How to Get Evidence of Child Support Payments

by Renee Booker ; Updated July 27, 2017

Evidence of child support payments may be needed for a court appearance on allegations of contempt, for proof of compliance for any number of government programs or for tax purposes. While canceled checks, money order receipts or bank statements may be considered evidence of payments, the best evidence can be obtained from the court or government agency in charge of keeping track of child support accounts. Obtaining a copy of the records is generally simple and free of charge if you are the payee or the payor.

Step 1

Locate the appropriate agency where the child support payment records are kept. This may be where you actually make your payment or it may be another agency. For instance, most child support payments are now ordered to be paid through a court. The court clerk, the state attorney general or the state department of family and children (or the equivalent) may keep the payment records.

Step 2

Request a copy of the record of payments. If you are the payee or the payor you have a right to a complete record of the payments made. In some states or counties you may be able to access the records online through the court or agency website. In other states or counties you may need to appear in person to make the request. Contact the agency or office by telephone if you are unable to access the records online and ask where you can obtain a copy.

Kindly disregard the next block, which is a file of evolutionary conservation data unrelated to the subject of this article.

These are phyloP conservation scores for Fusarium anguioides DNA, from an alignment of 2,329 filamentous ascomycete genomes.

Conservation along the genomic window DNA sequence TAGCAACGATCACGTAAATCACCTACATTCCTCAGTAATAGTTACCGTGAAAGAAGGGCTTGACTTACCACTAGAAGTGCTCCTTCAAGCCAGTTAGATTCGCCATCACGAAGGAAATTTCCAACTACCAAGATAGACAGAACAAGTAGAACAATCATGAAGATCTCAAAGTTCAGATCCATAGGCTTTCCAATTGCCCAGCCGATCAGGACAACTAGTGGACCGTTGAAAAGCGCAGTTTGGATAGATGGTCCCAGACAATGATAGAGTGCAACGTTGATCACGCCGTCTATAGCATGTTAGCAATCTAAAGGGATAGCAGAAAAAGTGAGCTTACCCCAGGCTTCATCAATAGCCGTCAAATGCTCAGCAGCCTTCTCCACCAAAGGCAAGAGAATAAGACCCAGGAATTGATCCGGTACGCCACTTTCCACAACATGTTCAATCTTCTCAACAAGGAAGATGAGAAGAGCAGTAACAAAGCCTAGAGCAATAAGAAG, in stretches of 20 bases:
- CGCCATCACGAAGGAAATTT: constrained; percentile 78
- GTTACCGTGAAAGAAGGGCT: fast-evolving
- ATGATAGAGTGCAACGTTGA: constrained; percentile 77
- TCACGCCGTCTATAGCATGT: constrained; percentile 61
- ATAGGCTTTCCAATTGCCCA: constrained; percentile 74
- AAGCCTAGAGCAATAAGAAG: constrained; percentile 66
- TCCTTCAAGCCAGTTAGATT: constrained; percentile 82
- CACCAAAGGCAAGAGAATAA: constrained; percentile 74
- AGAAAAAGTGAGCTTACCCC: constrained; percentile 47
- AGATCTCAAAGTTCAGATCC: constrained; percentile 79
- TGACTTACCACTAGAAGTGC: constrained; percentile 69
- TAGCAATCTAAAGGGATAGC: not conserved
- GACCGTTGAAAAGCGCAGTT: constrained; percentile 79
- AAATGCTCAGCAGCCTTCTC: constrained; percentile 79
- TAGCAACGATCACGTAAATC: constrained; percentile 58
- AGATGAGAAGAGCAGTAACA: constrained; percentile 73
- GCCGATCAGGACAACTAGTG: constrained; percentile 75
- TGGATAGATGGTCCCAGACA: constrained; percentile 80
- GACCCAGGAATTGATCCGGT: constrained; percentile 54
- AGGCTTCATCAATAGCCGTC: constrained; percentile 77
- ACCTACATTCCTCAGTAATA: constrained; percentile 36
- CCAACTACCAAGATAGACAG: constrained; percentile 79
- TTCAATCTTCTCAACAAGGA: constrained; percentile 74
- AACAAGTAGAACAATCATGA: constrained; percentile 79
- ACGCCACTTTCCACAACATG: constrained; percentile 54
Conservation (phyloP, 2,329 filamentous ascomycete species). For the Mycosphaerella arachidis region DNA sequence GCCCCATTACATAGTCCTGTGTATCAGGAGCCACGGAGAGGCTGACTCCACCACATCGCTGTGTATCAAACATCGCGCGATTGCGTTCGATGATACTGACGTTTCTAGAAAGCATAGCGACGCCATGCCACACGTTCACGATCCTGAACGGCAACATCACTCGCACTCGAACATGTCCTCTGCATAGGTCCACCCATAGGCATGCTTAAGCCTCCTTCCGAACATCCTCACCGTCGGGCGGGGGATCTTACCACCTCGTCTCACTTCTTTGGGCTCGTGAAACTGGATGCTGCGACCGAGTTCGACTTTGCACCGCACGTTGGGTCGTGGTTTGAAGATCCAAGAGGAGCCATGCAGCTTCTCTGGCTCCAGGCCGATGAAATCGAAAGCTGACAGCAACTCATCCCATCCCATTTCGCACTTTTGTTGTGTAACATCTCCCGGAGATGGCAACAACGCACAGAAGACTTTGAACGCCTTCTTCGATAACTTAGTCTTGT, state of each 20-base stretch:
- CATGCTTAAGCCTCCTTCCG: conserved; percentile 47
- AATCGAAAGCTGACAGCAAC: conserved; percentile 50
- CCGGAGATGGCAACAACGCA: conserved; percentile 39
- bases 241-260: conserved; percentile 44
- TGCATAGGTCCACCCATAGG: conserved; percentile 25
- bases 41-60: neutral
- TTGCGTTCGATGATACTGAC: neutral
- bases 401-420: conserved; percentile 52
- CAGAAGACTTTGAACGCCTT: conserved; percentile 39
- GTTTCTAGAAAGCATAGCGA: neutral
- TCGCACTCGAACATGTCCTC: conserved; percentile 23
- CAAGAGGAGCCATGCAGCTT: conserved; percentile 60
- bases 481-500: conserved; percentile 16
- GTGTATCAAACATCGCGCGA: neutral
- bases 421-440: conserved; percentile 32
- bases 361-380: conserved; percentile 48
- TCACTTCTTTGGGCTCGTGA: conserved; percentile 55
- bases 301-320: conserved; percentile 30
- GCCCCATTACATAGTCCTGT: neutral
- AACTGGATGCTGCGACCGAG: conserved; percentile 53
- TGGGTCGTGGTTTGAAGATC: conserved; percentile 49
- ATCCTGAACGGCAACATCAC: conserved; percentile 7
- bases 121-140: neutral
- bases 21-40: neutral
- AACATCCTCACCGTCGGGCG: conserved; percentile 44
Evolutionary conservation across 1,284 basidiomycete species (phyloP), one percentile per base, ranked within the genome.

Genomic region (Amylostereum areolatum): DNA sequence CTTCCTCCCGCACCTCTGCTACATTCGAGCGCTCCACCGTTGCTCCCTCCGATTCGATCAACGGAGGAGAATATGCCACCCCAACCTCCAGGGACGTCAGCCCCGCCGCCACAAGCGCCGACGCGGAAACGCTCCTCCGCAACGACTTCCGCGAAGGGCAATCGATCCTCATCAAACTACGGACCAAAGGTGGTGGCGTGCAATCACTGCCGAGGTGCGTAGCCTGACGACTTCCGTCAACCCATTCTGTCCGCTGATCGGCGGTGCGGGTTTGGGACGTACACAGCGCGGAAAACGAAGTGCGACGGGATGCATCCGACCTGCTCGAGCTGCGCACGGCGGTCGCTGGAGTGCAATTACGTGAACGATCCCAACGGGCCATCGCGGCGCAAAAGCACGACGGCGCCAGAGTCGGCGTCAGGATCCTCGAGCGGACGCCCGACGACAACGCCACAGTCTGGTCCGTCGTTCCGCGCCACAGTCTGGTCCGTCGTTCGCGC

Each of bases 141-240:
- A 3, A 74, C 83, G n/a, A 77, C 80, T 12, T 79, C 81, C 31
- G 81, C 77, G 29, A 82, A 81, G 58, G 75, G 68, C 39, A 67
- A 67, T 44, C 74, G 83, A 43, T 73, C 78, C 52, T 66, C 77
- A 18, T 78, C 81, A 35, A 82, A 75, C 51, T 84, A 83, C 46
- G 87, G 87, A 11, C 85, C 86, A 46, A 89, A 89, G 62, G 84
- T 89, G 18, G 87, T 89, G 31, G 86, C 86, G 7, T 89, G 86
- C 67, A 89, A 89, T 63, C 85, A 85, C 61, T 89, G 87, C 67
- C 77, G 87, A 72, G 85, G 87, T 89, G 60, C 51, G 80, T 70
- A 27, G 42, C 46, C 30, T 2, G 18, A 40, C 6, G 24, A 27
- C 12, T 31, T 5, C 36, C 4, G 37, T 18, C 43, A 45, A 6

Step 3

Review the record of payments once you obtain it. Check for discrepancies. Most records are kept on a computer and entered by a person. As such, even child support records are subject to human error. In most jurisdictions, an official copy of the record of payments from the agency that keeps the records is considered evidence and admissible in court.

About the Author

Renee Booker has been writing professionally since 2009 and was a practicing attorney for almost 10 years. She has had work published on Gadling, AOL's travel site. Booker holds a Bachelor of Arts in political science from Ohio State University and a Juris Doctorate from Indiana University School of Law.